Unfortunately, there is no guarantee that regime change would occur as a result of any air assault, no matter how massive, or, for that matter, that an assault would really be, as Oliver North once put it about the Iran-Contra caper, a "neat idea." It could just send the whole region up in flames or end up bolstering the regime. The more salient point, for now, is that Rubio is clearly staking out his territoryno enemies to the right when it comes to foreign affairs. His move will likely nudge other possible candidates to sign on neocons as well as a proleptic campaign defense measure.
As an important new article by Jill Lepore in the New Yorker shows, there has been little effort to reassess America's military stance after the cold war. Lepore, who cites the views of Boston University's Andrew J. Bacevich, a prominent critic of American militarism, makes a simple but fundamental point:
'The United States, separated from much of the world by two oceans and bordered by allies, is, by dint of geography, among the best-protected countries on earth. Nevertheless, six decades after V-J Day nearly three hundred thousand American troops are stationed overseas, including fifty-five thousand in Germany, thirty-five thousand in Japan, and ten thousand in Italy. Much of the money that the federal government spends on defense involves neither securing the nations borders nor protecting its citizens. Instead, the U.S. military enforces American foreign policy.'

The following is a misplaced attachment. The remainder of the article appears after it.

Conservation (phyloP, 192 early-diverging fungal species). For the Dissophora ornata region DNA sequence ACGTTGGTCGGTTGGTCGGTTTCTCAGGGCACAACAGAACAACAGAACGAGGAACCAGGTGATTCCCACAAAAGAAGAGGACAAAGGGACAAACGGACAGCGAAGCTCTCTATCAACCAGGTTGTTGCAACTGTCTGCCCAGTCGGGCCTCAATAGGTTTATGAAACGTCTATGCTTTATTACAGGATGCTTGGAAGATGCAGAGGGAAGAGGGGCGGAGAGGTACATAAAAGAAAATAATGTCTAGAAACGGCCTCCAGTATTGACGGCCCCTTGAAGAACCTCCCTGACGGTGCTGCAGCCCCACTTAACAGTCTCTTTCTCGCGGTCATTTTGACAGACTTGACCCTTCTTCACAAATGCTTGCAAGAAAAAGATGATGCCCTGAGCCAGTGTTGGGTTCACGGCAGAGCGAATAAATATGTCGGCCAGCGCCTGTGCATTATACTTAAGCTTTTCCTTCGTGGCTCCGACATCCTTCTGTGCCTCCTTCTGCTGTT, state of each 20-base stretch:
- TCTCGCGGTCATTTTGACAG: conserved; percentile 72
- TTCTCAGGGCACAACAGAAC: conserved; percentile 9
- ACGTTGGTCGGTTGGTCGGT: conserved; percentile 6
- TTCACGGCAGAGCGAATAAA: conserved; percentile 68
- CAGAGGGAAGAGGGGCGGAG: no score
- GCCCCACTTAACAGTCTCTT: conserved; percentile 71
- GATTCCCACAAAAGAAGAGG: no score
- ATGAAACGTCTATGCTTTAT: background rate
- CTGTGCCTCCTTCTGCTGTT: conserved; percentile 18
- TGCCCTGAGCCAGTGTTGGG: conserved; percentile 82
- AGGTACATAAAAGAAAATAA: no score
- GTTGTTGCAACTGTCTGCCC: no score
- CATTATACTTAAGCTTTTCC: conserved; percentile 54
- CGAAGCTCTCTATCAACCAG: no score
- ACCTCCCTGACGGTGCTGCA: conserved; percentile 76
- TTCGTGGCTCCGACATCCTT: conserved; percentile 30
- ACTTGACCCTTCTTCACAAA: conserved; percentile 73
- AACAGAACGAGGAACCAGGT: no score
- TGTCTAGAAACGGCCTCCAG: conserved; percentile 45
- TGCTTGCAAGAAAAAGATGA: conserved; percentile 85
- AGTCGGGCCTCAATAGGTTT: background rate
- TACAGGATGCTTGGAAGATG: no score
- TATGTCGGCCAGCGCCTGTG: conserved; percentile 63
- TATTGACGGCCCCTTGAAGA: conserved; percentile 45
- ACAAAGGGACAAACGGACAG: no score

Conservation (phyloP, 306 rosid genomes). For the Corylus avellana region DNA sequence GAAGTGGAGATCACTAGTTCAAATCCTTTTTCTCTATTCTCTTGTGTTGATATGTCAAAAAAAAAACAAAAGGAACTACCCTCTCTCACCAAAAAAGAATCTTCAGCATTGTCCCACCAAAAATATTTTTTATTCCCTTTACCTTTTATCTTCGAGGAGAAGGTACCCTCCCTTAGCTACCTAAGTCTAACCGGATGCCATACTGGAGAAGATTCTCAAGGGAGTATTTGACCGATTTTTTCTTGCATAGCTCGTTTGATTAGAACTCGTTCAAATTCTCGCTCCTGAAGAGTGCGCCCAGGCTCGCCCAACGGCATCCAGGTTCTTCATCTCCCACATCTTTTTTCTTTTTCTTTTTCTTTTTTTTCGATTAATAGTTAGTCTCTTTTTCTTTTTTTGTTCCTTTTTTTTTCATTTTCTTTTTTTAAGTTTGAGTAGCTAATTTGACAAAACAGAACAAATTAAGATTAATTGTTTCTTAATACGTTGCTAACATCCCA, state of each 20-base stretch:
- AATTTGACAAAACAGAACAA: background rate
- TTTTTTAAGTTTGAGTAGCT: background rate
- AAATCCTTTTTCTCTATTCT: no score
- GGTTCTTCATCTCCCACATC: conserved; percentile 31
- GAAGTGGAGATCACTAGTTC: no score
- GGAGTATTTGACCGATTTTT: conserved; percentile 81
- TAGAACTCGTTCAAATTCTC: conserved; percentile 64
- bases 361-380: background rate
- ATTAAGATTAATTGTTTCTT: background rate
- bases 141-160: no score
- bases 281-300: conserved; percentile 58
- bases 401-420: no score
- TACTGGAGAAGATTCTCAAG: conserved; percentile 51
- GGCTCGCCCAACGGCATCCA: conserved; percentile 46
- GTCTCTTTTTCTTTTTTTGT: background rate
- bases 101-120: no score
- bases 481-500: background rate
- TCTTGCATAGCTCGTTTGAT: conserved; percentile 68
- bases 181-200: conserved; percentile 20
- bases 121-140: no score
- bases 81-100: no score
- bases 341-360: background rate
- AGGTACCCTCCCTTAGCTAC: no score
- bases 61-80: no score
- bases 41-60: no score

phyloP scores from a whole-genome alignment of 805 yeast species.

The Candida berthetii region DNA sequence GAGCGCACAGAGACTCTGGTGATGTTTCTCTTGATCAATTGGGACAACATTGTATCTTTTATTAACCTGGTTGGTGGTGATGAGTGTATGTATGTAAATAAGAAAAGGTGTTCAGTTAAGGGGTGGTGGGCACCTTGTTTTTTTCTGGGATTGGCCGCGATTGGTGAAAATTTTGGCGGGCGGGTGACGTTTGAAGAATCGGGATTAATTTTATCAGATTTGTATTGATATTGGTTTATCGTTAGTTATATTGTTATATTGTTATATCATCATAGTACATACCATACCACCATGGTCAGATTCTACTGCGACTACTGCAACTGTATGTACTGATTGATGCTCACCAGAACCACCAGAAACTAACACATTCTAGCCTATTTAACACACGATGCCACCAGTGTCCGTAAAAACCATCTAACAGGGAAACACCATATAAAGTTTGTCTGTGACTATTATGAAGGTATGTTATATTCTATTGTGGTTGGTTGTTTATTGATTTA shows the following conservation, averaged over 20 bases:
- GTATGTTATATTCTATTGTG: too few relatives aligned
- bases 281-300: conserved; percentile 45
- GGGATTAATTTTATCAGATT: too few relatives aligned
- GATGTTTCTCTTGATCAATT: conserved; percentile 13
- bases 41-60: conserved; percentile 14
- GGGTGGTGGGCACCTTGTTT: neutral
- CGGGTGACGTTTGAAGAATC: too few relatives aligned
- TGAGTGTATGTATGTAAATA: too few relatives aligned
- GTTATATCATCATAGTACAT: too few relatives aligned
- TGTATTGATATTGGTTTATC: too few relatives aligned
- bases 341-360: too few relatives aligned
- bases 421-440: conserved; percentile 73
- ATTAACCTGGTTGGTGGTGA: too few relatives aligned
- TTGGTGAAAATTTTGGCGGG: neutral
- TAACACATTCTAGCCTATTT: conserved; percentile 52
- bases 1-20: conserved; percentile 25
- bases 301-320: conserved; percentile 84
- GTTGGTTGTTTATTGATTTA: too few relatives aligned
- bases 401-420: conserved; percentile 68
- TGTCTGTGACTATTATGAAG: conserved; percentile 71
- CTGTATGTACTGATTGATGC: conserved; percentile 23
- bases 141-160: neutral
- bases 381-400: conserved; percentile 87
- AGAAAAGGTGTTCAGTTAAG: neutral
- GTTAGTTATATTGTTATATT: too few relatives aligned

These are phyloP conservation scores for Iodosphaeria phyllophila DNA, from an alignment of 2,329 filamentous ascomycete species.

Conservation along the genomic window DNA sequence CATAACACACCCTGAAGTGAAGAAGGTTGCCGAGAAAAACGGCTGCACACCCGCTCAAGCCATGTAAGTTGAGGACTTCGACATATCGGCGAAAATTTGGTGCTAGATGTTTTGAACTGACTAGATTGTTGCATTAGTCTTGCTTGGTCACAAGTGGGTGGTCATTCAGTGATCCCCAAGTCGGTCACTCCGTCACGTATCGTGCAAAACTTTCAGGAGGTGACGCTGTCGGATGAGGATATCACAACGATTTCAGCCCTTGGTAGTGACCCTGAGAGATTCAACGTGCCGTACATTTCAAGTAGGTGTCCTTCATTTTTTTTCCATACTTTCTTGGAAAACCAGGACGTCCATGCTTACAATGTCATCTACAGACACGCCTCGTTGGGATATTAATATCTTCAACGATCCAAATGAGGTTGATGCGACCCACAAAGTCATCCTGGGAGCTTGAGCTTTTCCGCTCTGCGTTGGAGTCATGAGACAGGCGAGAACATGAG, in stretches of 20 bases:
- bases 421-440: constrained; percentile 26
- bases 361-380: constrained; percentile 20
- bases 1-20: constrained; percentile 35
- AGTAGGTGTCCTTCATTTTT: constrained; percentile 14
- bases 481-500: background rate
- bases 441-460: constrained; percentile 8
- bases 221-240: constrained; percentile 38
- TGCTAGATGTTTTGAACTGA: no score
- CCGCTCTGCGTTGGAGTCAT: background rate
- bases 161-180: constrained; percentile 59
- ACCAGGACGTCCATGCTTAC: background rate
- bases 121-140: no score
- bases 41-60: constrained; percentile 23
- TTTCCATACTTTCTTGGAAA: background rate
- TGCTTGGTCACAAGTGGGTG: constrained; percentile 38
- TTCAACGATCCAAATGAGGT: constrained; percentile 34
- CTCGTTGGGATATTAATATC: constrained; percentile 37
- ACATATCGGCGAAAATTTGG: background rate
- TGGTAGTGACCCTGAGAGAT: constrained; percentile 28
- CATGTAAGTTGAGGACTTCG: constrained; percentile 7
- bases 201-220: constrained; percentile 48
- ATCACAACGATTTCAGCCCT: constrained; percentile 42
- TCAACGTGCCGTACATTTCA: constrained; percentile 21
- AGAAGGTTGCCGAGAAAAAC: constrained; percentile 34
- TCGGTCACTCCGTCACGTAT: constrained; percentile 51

It would be difficult to disagree. Obama has pulled America out of Iraq, and is pulling it out of Afghanistan, but no fundamental debate about the power and purpose of America abroad exists either in the administration or on Capitol Hill. Instead, an observer who had missed the past twenty years might be forgiven upon returning for concluding that America remained under the same siege mentality that prevailed during the cold war. Substitute China or Islamic terror for the Soviet Union, and all the same arguments can be heard. The most prominent exponents of ideas such as regime change remain the neocons.But as Lepore suggests, there is increasing unease among the American population with such truculence, not to mention among the military: "Younger veterans are critical, too. A 2011 Pew survey of veterans of Afghanistan and Iraq found that half thought the war in Afghanistan wasnt worth fighting, and nearly sixty per cent thought the Iraq War wasnt." There can be little doubting that Americans are not eager for more warfare in Iran or Syria or other hotspots. These sentiments, however, are not reflected in the GOP. Instead, Obama is signaling that he will elevate diplomacy above truculence in his second term, while the neocons denounce him for his alleged pusillanimity.Speaking on PBS on Tuesday night, for example, AEI's Danielle Pletka denounced the Obama administration in apocalyptic language for ignoring the myriad threats to American security: